Looking to rent an apartment in Japan? If you have already started, you know how tough the process can be! Renting in Japan can be a complicated experience, especially for foreigners. Be prepared to wade through a lot of red tape!
One of the most confusing parts of renting in Japan is the need for a guarantor. What is a guarantor? How do I find one? Here we list all you need to know to about rental guarantors in Japan to secure the apartment you want.
What is Rental Guarantor?
A guarantor is a person who can cover the cost for you if you cannot pay your rent or damage fines. However, the recently revised Civil Code does allow a limited Guarantee Amount (the maximum amount the guarantor must pay).
Please note that a ‘guarantor’ and ‘joint guarantor’ have slightly different meanings. A guarantor may request the tenant to pay their unpaid rent. A joint guarantor (連帯保証人, or ‘rentai hoshounin’) is legally responsible if the tenant doesn’t pay for rent or damages.
In Japan, a co-signor or guarantor is called a ‘hoshonin’ (保証). As this person is agreeing to fulfil your financial debts, they must prove they have the financial means to pay. Most Japanese people ask a parent or close family member to be their guarantor.
Who can be a Rental Guarantor?
For foreigners who are new to Japan, finding a guarantor can be difficult. Many landlords or management companies have the following requirements for a guarantor:
- A Japanese national
- Someone who works full-time, with proven evidence of a stable income
- Someone under the age of 65
This is so they can ensure that the guarantor can pay and (hopefully) will not pass away before the rent is due!
So, what do you do if you can’t find such a person?
What if I can’t find a guarantor in Japan?
Luckily, you have a few options:
In some cases, your employer may be willing to be your guarantor. Try asking your company if they support corporate contracts. If you are relocating to Japan from a foreign country, your company should help you. A lot of international companies will help set you up in an apartment in Japan. If this is the case, they will probably sign a lease and be your co-signer. This is usually the case for ALT companies in Japan.
A guarantor company
A guarantor company, or ‘hoshonin-gaisha’, (保証人会社) will perform the same role as a personal guarantor in exchange for a fee. If you choose this option, be aware that a lot of housing agencies will require you to use their own recommended guarantor company.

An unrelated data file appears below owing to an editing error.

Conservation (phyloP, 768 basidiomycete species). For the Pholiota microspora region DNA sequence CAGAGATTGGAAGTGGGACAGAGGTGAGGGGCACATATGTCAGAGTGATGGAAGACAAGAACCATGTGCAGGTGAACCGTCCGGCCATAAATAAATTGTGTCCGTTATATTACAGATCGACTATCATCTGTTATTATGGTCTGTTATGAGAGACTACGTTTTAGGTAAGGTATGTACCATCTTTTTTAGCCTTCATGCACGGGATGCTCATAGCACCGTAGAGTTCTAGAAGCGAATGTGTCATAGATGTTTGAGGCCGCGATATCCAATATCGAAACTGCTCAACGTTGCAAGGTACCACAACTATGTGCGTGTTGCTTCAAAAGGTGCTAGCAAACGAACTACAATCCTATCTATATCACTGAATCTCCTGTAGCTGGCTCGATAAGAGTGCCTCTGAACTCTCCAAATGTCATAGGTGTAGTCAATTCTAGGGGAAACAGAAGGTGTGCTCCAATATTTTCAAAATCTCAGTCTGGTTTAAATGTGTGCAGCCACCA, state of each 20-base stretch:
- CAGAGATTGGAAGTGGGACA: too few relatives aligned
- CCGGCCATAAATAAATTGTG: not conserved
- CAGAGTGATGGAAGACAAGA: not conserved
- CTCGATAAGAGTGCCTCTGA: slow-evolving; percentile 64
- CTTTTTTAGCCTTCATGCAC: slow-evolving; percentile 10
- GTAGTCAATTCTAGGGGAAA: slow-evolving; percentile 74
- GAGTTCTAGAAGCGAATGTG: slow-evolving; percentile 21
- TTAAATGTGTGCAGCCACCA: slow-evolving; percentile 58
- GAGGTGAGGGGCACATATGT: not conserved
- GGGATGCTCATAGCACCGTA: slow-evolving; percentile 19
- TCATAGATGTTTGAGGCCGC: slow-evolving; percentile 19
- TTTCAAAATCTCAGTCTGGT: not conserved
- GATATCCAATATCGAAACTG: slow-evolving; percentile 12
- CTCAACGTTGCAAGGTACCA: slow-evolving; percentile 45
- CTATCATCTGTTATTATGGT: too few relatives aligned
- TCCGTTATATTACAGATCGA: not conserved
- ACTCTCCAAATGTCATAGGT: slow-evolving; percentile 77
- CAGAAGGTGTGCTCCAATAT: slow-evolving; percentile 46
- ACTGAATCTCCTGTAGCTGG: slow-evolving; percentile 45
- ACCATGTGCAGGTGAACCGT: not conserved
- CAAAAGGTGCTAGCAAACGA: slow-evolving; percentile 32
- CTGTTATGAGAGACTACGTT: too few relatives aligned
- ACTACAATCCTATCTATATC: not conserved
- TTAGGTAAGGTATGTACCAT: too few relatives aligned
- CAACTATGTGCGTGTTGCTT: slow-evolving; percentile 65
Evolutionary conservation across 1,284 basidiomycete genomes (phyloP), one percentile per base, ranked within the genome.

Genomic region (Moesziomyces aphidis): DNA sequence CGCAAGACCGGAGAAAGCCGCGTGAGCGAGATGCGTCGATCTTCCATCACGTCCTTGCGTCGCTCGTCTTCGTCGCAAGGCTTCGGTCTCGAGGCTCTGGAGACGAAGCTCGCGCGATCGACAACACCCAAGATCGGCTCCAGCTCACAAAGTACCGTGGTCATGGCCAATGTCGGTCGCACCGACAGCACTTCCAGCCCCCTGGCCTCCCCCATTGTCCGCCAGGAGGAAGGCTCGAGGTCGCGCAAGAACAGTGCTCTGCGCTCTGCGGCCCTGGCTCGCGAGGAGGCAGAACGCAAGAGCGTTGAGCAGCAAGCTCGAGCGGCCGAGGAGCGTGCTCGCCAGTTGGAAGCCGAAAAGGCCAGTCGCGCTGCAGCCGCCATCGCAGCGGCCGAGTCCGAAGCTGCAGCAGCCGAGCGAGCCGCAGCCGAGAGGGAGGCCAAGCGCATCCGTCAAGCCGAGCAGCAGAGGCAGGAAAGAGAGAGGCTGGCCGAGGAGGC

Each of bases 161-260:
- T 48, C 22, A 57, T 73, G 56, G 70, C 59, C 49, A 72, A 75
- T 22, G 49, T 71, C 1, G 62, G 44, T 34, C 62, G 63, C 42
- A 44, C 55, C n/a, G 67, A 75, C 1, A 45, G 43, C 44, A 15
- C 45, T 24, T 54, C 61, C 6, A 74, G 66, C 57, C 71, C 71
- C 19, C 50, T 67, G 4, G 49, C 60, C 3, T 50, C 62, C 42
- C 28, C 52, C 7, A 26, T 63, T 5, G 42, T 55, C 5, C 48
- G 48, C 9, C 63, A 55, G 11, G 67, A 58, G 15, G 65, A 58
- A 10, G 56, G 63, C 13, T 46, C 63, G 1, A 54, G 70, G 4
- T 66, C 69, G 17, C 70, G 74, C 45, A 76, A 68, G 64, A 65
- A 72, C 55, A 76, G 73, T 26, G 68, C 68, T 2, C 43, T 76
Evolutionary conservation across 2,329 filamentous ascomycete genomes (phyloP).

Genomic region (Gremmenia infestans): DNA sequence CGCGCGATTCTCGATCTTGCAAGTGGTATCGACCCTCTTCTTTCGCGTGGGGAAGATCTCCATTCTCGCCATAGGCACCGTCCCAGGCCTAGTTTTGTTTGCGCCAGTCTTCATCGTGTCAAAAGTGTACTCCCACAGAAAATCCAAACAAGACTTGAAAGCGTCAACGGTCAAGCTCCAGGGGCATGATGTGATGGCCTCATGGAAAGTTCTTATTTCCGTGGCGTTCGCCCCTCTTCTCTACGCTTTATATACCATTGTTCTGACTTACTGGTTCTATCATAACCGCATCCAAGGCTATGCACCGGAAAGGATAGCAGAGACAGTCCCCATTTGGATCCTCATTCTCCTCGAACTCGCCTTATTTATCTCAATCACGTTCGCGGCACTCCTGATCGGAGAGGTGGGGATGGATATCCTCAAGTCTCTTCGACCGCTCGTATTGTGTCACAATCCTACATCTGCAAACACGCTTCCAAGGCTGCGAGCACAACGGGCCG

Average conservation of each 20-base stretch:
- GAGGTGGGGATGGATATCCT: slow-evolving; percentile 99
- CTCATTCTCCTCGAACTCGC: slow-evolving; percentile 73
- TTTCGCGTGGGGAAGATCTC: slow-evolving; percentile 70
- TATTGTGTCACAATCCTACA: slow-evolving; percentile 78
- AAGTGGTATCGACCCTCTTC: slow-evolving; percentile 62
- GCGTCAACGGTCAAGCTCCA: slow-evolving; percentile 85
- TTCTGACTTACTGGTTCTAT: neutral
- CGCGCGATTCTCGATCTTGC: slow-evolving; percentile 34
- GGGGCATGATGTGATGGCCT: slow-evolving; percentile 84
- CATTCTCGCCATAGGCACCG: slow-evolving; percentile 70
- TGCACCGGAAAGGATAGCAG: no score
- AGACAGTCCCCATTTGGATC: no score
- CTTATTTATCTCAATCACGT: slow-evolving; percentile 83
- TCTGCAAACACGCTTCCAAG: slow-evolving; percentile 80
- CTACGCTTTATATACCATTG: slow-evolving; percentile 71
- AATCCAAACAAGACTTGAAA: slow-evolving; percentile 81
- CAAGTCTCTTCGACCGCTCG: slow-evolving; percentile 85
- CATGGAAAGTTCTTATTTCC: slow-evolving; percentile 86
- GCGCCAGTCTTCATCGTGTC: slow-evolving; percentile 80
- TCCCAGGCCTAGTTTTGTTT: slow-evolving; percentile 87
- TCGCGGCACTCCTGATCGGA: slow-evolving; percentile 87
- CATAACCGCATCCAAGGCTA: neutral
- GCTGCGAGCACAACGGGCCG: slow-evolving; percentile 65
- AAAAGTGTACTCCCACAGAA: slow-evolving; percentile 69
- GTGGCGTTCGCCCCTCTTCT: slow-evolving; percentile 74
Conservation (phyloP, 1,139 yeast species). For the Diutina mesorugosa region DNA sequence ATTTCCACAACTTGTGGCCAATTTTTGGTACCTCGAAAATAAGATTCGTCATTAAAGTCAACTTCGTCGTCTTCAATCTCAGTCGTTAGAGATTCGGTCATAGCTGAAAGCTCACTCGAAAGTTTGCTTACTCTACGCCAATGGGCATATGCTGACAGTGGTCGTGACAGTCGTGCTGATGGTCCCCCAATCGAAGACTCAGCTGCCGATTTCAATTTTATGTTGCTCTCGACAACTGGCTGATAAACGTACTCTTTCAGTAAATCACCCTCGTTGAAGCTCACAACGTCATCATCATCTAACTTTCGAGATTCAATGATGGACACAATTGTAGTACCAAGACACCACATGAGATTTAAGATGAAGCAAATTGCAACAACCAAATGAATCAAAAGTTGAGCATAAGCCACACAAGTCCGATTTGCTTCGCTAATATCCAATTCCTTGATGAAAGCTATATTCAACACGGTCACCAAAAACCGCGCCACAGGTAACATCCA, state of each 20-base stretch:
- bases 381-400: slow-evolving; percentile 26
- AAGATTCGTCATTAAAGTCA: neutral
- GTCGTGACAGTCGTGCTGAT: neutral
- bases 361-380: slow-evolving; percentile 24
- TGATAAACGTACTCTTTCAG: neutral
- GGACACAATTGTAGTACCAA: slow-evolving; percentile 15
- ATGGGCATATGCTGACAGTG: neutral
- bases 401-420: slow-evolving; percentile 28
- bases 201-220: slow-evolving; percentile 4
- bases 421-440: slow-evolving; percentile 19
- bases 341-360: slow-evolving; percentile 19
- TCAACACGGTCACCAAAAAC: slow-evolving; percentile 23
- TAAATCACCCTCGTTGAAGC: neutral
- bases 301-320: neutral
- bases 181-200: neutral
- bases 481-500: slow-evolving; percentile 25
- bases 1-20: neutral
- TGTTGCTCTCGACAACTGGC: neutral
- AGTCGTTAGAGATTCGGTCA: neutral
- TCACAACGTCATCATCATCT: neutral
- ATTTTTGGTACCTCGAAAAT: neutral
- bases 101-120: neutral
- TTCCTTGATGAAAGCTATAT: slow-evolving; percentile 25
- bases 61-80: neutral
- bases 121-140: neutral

The price of the fee can vary depending on the company. In some instances, it can be a one-off fee (10% – 100% of your rent) with an annual renewal fee. Please be sure to check your contract about future costs before you sign.
Do Guarantor companies in Japan speak English?
Setting up and getting settled into an apartment can be tricky if you don’t speak Japanese. But a few guarantor companies offer customer support in foreign languages. If you can choose your own guarantor company, here are a few options:
GTN (Global Trust Networks)
- The most popular guarantor company for foreigners.
- Provides customer service support in 10 languages (including Japanese, English, Chinese, Korean, Nepali, Vietnamese, and Portuguese.
- Offers English service support.
- You can pay rent with a credit card.
- The guarantor fee is the cost of one month’s rent for a one-year contract.
- Customer service available in Japanese, English, Korean and Chinese.
- No restrictions on the tenant’s age, nationality, or profession.
What do I need to use a guarantor company?
Securing a guarantor can be a lengthy process. To help speed it up, prepare the following documents ahead of time:
- Copy of your Passport
- Certificate of residence
- Proof of income (Employment certificate, income certificate, final tax return, or withholding slip)
- An up-to-date Residence Card
Do I need a Rental Guarantor in Japan?
A joint guarantor is required to lease an apartment under Japanese civil law. But if you really want to avoid to whole guarantor process, you can opt for shared housing instead.
Shared living in Japan is good for newcomers, as you meet new people and can support each other. It is also a great way to save money, as many shared house contracts don’t have the same expensive fees as leasing an apartment.
Leopalace and Sakura House both offer affordable shared housing. They have apartments in many locations, particularly in larger cities such as Tokyo and Osaka. Both have multi-language staff to help you if anything goes wrong!
Japan is slowly beginning to welcome more foreign residents. Hopefully in the future, Japan will begin to de-regulate the rental process for foreigners. Until then, we hope this article helps you get the right guarantor and right apartment to enjoy your life in Japan.